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Buckle Up/Sober Up: Alternatives to Criminalizing Public Intoxication

With the Stampede around the corner, Calgarians and visitors from around are buckling up for the ‘Greatest Outdoor Show on Earth’. Stampede festivities will abound, and with them, alcohol consumption and public intoxication.

It may be surprising to some of us to know that public intoxication is a criminal offence in Canada. Historically, Western societies have considered public intoxication as a crime, based on the idea that those found drunk in public can be harmful — to themselves, to the people around them, and to the social values of the community.

What is of note here is that the criminalization of public intoxication does not affect all demographics equally: Those who are socially marginalized and experiencing homelessness have a higher likelihood to have interactions with police and the justice system, which includes issues surrounding public intoxication. This is particularly evident in the over-representation of Aboriginal people amongst those experiencing homelessness and incarceration, for example.

To address public intoxication, sobering centres have emerged as an alternative to criminalization across Canadian, U.S., Australian and European communities. There are examples of sobering centre facilities in Toronto, Winnipeg, Saskatoon, Victoria, Surrey, Inuvik, Edmonton, Calgary and Ottawa – though no comprehensive listing was found.

Instead of routinely arresting those found drunk in public, sobering centres give them a place to ‘sleep it off’. Sobering centres also provide an opportunity to get help for other issues that may be contributing to the situation that put someone there in the first place.

The main objectives of sobering centres are to give people a safe place to sober up from the effects of alcohol or drugs and divert people from police custody: evidence indicates that sobering centres are largely effective in both of these regards.

Research shows the facilities lead to decreases in police lockups, making the case that the availability of this alternative has had positive impact on police custody responses to intoxication. Overall, the facilities have proved to be safer alternatives to police custody. Consistent evidence suggests these facilities reduce emergency health services and police use; they can also be important facilitators for vulnerable clients to connect to treatment and long terms housing.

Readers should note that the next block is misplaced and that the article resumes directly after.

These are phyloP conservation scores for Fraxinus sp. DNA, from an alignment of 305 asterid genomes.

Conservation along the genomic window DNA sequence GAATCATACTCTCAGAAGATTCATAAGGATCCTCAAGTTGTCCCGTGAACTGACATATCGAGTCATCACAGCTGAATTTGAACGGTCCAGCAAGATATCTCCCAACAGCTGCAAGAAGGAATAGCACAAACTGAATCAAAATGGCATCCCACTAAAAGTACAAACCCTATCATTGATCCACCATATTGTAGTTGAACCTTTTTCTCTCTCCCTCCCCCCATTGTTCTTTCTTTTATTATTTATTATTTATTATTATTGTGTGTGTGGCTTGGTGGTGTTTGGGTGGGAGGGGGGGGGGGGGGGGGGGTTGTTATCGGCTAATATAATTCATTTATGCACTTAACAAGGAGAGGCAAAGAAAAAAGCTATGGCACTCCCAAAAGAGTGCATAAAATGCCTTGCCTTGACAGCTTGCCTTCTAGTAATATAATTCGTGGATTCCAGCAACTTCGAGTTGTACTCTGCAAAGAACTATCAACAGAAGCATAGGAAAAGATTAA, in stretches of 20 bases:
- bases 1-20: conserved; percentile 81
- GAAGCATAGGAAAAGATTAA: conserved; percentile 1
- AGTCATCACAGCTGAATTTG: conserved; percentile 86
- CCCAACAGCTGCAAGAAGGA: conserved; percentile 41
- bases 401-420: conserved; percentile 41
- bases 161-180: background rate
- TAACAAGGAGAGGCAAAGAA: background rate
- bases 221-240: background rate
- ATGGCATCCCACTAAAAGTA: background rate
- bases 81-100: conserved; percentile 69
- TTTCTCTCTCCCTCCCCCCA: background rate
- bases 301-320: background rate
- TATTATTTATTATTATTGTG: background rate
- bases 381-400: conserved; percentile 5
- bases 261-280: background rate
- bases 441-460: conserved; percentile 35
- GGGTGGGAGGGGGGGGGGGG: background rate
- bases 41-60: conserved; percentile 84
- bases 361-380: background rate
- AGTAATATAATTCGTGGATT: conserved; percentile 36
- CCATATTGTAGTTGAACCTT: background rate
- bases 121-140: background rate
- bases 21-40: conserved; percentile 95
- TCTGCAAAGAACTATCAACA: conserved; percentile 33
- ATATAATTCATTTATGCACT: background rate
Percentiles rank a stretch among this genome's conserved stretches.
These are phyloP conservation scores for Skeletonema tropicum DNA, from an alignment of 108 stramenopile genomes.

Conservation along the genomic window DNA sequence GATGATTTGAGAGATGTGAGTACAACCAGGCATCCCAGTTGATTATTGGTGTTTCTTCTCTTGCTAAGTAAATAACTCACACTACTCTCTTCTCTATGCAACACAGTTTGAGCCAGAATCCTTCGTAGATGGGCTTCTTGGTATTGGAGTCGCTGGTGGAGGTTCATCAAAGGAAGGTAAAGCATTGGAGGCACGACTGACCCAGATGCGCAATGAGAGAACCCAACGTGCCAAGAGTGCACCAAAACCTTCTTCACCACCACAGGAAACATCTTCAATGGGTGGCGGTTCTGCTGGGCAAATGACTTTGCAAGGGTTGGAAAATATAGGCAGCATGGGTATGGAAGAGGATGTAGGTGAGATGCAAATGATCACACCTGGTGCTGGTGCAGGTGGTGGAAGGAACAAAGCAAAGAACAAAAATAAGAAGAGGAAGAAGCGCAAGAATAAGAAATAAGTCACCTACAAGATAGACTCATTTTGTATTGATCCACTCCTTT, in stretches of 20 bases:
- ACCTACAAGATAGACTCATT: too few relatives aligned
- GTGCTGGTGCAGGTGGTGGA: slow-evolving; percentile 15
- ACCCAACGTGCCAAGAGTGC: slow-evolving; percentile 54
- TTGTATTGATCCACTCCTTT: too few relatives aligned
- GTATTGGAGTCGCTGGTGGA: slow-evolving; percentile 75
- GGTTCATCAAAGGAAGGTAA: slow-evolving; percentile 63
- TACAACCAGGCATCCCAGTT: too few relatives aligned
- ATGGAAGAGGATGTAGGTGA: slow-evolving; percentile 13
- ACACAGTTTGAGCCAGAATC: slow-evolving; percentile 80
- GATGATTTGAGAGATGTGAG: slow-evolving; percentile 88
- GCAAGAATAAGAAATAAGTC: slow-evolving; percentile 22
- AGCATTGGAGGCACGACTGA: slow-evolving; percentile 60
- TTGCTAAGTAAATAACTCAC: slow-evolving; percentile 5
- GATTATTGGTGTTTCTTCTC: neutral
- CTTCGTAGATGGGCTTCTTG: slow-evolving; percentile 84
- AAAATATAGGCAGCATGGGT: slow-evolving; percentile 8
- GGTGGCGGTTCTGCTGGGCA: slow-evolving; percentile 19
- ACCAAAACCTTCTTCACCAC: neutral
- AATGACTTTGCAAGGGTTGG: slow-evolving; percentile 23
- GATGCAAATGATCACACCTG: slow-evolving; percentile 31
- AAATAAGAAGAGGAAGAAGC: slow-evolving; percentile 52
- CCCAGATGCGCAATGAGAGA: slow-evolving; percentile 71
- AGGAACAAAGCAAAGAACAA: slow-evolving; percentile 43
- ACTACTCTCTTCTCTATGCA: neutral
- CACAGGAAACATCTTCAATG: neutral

A Drug and Alcohol Office of Western Australia study noted that between 1992 and 2005, the number of police detentions of intoxicated persons declined by 84 per cent from 12,346 in 1992 to 1,972 in 2005.


An evaluation of the San Francisco Sobering Center reports that up to 29,000 encounters inappropriate for emergency services were avoided by diverting chronic-inebriate care away from the ER into the centre.


In the U.K., the evaluation of the Addiction Treatment Centre in Cardiff suggests that when the centre is open, there are statistically fewer alcohol and assault-related attendances in emergency departments, suggesting that the pilot successfully diverted health-service use.


Returning to Calgary, a local sobering centre is operated by Alpha House. Through its Downtown Outreach Addiction Partnership (DOAP), Alpha House actively works to divert publicly intoxicated people from law-enforcement responses by bringing them into the shelter, or finding other alternatives to incarceration.


In Alpha House’s sobering centre, staff support clients to address addiction or mental health issues they might be struggling with and, if appropriate, to assist them in finding secure housing. Here, Alpha House’s approach is to help clients secure appropriate housing in community or in dedicated buildings, with ongoing intensive supports.


During a twelve-month assessment period, an evaluation of Alpha House’s housing programs show annualized decreases compared to the 12-month average prior to their intake into the programs:

  • 50.1% decrease in average number of days that clients were hospitalized.
  • 62.6% decrease in the number of times clients were hospitalized.
  • 50% decrease in number of times clients used emergency medical services.
  • 42.4 % decrease in the number of times clients used an emergency room.
  • 92.7% decrease in the average number of days clients spent in jail.
  • 70.8% decrease in the number of interactions with police.


Alpha House’s programs provide an important alternative to divert people facing the difficult personal circumstances that might cause them to be publicly intoxicated, into a program where they can access medical support, addiction and recovery programs. We may never eliminate public intoxication, but if our goal in criminalizing it has been to reduce harm to the individual and those around him or her, the sobering-centre approach appears to provide a much more effective response.

Sobering centres will not and should not replace the need for medical intervention in some cases. They cannot replace the need for police custody as some clients cannot be safely assisted in such facilities. This means that the triage into sobering centres, health system and police custody will continue to be needed. Ultimately, a comprehensive approach to intoxication is necessary, one including sobering facilities along with a continuum of housing, health, and corrections responses that challenges the criminalization of addiction.

For the full SPP paper on sobering centres, including Alpha House’s approach, Click here.